Massachusetts Moves To Make Work Safer For Pregnant Employees

by Kelly Tunney
Daniel Berehulak/Getty Images News/Getty Images

After President Donald Trump won the election in November, opponents questioned whether his policies would help or hurt women in the workplace. More than a decade ago, Trump made a comment that pregnancy is inconvenient for employers, so it's difficult to trust that he has women's best intentions in mind. Luckily, however Trump decides to handle women's rights in the workplace, states are taking it upon themselves to protect and enforce them. On Wednesday, the Massachusetts House of Representatives passed a bill that would give pregnant women special workplace accommodation.

According to The Boston Globe, these protections include the ability to take breaks more often, assume less strenuous duties, and sit down while working. The bill is known as the Pregnant Workers Fairness Act. It was passed unanimously in the House 149-0 and is expected to pass in the Senate and be signed by Gov. Charlie Baker. So far, 19 other states and several additional localities have passed similar pregnant worker protections.

Right now, the main federal pregnancy protection law is the Pregnancy Discrimination Act, which prevents employers from firing pregnant workers or not hiring them because of their pregnancy. Unfortunately, it's not a terribly comprehensive law, mostly because it doesn't require employers to provide accommodation to pregnant workers. It mainly just means that women can keep their jobs, however strenuous they may be on their pregnancy.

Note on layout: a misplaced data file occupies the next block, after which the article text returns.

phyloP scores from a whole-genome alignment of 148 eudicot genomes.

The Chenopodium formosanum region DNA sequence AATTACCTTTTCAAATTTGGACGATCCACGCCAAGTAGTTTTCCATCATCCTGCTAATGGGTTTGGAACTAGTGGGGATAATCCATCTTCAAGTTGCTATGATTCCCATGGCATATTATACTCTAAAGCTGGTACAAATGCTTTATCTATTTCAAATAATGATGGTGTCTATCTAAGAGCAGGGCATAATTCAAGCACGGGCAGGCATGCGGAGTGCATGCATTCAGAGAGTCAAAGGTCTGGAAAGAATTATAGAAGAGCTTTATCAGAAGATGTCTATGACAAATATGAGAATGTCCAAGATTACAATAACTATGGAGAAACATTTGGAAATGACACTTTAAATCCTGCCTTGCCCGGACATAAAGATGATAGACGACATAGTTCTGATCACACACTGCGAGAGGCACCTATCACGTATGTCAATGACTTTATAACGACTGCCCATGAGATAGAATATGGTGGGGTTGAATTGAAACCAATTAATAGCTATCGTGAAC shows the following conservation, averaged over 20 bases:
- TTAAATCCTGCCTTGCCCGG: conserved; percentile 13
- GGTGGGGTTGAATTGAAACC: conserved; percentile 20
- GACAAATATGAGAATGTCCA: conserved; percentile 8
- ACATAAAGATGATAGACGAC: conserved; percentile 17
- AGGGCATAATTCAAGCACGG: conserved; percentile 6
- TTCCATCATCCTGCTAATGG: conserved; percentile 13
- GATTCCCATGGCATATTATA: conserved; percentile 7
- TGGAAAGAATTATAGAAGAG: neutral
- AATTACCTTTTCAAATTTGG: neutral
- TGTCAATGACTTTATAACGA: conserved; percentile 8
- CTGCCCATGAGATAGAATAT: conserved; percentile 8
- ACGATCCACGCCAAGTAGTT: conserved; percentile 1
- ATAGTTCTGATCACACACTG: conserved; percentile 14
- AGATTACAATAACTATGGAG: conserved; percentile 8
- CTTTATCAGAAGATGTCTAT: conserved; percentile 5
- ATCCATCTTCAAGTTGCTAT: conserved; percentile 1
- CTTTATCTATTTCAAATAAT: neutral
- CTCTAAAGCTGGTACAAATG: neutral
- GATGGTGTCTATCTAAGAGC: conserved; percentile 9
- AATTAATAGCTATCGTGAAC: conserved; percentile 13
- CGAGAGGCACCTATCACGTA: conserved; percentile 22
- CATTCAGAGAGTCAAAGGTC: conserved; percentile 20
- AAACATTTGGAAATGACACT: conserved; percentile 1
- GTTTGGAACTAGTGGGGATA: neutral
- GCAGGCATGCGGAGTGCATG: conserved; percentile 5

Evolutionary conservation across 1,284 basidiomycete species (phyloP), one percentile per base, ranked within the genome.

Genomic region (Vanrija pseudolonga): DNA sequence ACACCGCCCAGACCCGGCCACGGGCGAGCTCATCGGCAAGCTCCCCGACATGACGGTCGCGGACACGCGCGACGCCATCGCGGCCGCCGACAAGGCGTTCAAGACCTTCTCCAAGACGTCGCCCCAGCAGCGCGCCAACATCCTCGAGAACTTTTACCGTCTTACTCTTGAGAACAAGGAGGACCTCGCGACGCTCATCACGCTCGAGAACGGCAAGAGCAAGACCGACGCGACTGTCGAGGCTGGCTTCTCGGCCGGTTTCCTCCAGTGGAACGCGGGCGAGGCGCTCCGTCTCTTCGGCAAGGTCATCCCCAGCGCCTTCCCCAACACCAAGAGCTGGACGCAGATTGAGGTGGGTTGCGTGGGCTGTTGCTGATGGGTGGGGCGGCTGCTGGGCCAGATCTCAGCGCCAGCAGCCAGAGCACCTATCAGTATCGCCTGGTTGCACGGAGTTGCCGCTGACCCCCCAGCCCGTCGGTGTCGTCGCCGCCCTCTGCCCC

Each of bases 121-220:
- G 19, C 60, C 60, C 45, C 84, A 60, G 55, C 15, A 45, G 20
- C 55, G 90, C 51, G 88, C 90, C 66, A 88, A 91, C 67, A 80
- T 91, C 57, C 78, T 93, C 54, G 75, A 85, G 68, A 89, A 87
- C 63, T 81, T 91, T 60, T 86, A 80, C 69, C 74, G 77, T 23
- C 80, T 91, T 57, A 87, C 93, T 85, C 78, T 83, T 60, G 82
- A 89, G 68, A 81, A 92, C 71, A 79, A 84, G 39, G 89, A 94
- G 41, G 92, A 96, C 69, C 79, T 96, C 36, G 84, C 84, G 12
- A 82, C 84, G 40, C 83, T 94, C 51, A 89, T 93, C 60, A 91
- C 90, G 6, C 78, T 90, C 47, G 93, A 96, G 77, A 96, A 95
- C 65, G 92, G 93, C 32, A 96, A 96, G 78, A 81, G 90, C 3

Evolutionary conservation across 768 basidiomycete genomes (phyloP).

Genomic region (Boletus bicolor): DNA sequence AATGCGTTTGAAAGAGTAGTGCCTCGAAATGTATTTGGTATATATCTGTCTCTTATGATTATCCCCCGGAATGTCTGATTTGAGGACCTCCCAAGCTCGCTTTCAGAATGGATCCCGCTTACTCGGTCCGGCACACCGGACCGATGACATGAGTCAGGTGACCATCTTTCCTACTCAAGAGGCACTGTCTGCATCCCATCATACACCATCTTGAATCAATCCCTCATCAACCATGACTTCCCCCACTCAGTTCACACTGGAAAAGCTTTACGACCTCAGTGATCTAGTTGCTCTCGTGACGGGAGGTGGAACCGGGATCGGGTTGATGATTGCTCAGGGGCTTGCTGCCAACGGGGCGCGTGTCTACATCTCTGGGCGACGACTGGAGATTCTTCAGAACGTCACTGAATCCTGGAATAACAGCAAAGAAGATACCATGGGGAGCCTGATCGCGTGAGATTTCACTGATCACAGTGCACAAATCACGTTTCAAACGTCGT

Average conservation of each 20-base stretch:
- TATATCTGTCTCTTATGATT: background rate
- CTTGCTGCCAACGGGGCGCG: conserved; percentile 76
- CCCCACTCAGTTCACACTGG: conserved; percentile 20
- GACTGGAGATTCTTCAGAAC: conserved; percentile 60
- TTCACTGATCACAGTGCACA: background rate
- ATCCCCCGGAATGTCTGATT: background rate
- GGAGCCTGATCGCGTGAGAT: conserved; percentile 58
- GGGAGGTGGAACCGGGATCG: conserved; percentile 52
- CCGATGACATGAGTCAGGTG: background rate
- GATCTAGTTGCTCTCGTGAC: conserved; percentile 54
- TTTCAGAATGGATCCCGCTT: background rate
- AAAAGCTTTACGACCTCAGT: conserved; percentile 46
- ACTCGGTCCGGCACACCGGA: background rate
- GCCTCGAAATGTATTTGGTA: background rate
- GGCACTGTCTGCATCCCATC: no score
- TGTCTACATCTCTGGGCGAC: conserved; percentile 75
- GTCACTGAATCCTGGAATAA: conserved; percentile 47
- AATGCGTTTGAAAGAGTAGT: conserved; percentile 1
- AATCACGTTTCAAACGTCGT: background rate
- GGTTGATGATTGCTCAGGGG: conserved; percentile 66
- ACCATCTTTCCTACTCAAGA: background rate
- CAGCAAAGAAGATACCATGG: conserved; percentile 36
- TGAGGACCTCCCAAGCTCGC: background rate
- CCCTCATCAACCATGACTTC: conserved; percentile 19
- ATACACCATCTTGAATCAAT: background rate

According to The Globe, the Americans with Disability Act covers some aspects of pregnancy, such as health problems that arise like gestational diabetes, but not the restrictions of a healthy pregnancy, like the inability to lift heavy loads. Therefore, women are sometimes stuck trying to perform their full normal duties, even when pregnant, because they fear punishment.

Under the Pregnancy Discrimination Act, however, pregnant women would receive accommodation as long as they are able to perform the essential functions of their job.

With 75 percent of working women likely to become pregnant at some point in their lives, according to the American Association of University Women, the bill is an important step in the right direction to protect women's rights. If women are afraid to ask for help or accommodation because they think they might be punished for it, it's not good for the women's health or the company's productivity. When women are supported, companies thrive.

Hopefully, this push from states to step up for women is just the beginning, and the momentum can go to the national level. Whether Congress would be able to pass a similar bill is unknown, but it's important that we continue to push for progress.